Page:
83. Prime Only Downtown Closes
  84. CBS Drops Packer (not local per se, but still great news)
  85. 111 Seaboard Canceled
  86. Foster’s Reopens in Cameron Village
  87. Martin St. Pizza Opens
  88. Comboland Radio Up on 365
  89. Hook Up Closes
  90. Flying Biscuit Coming To Cameron Village
  91. Red Palace Closes
  92. Cherry Closes
  93. Village Tavern Coming to North Hills East
  94. Crabtree Place Goes Back to Drawing Board
  95. Mixed Use Project for East Downtown Approved
  96. Carpenter Ads Showing Up
  97. Forbes Names Raleigh Best Place for Business and Careers, Again
  98. Harmon’s Floating House Featured in Architectural Record
  99. Carvers’ Creek Closes
  100. Raleigh Pinata Now On Sale

RDU Shows Off Terminal 2


On Saturday the Raleigh-Durham Airport Authority opened the doors to Phase One of the new Terminal 2 to the public with an impressive open house. The celebration showed off the new 920,000 square foot, $570 million terminal which will offer expanded security areas and improved efficiency with check-in and baggage security and routing.

After being shuttled to the upper levels of the hourly parking garage, visitors were greeted in the parking plaza with a jazz band, the first of many dotted throughout the terminal during this seminal event. Upon entering the front door of the terminal, it is easy to be swept away by the arcing, curved ceiling. Made of glue-laminated layers, the sturdy wood beams carry a shape reminiscent of a wing’s airfoil shape. Dramatic windows have been incorporated to allow in much natural light. The ticketing area contains two island style ticketing stations as well as individual kiosks for express check in.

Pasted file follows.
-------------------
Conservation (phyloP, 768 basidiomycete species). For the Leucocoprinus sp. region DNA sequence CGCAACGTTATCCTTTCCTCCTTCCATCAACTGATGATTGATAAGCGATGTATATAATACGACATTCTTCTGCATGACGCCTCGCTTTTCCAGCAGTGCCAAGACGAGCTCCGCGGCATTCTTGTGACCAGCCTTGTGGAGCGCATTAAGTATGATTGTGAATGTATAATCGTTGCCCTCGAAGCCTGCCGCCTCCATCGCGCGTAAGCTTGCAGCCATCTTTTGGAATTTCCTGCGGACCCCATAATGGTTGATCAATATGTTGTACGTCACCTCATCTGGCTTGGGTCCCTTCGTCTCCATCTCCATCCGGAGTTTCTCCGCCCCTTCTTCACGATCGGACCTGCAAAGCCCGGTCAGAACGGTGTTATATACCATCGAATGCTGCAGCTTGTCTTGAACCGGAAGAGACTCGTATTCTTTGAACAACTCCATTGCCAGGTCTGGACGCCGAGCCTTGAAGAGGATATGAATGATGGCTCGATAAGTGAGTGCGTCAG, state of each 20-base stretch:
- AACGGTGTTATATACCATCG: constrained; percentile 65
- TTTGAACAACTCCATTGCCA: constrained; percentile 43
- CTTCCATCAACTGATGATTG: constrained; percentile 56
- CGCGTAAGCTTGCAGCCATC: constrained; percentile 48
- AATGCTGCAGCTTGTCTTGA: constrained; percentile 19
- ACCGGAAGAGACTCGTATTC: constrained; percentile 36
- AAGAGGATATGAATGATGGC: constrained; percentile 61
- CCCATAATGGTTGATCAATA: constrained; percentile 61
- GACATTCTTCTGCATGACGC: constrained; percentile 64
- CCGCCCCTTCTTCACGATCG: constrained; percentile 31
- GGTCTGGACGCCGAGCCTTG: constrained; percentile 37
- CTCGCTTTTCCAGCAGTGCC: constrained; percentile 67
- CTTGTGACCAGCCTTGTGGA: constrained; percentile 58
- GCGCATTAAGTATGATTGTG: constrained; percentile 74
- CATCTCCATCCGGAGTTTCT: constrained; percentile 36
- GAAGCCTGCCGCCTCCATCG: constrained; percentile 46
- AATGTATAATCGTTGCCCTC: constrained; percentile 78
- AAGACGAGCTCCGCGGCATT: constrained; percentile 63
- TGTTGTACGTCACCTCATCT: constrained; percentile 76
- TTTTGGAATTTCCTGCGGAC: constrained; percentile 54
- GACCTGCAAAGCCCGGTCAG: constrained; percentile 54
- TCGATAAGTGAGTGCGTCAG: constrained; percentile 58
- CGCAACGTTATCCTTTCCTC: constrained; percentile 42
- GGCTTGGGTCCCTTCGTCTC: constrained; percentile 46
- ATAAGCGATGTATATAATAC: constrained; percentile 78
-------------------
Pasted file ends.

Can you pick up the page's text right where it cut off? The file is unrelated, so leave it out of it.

The layout for the new terminal is essentially the same as that for the old Terminal C; a big “H”. The isthmus, again, is the site of security, only this time, there is no grade change until one is beyond the security areas.

The single, long concourse is similar to that in Terminal C, however the building is about 25 feet wider. The extra room accommodates bidrectional travelators as well as numerous full-service restaurants. The ceiling is a continuation of the arched airfoil concept, and contains many strips of glass to allow in natural light. The three big restaurants that will be open in this phase are 42nd Street Oyster Bar, Carolina Ale House, and Gordon Beirsch.

The concourse features some welcome improvements. The bathrooms are large and well-lit. The seating areas at the gates have some end tables with hidden power outlets. While AC outlets are offered, other form factors such as USB are offered. Finally, the large displays throughout the concourse are on par with the flatscreen displays that are appearing in the nation’s best airports.

As stated before, the isthmus is on the ticketing level, so arriving passengers must ride up a short escalator, then down a long escalator to access the baggage claim areas. The baggage claim area is unremarkable. The best kept secret in this complex, however, is the aluminum tree sculpture at the baggage claim entrance on the lower level. The tree’s base is outside, though some of its branches seemingly “pass through” the building’s two-story windows.

The terminal will no doubt offer an improved ticketing, security, and dining experience. The use of large windows will allow the building to utilize natural light for most of the time that passengers are using the building. Overall, the architectural design is stunning, and will make an excellent impression on those arriving to our area for the first time.

However, upon leaving the building, I have to wonder if this is the best way we could have spent just over half a billion dollars. Will the added natural light’s savings be offset by the additional costs to heat and condition the vast spaces inside the terminal? Will the movement of passengers up and down escalators eventually be seen as a backward way to move people? The facility only offers 4 more gates than Terminal C offered. Will this offer adequate revenues to help pay for this very expensive building? Will people actually use these full-service restaurants on the concourse? I can see this working in a hub setting, but in a point-to-point airport, the only customers they will get is those arriving early for their flight.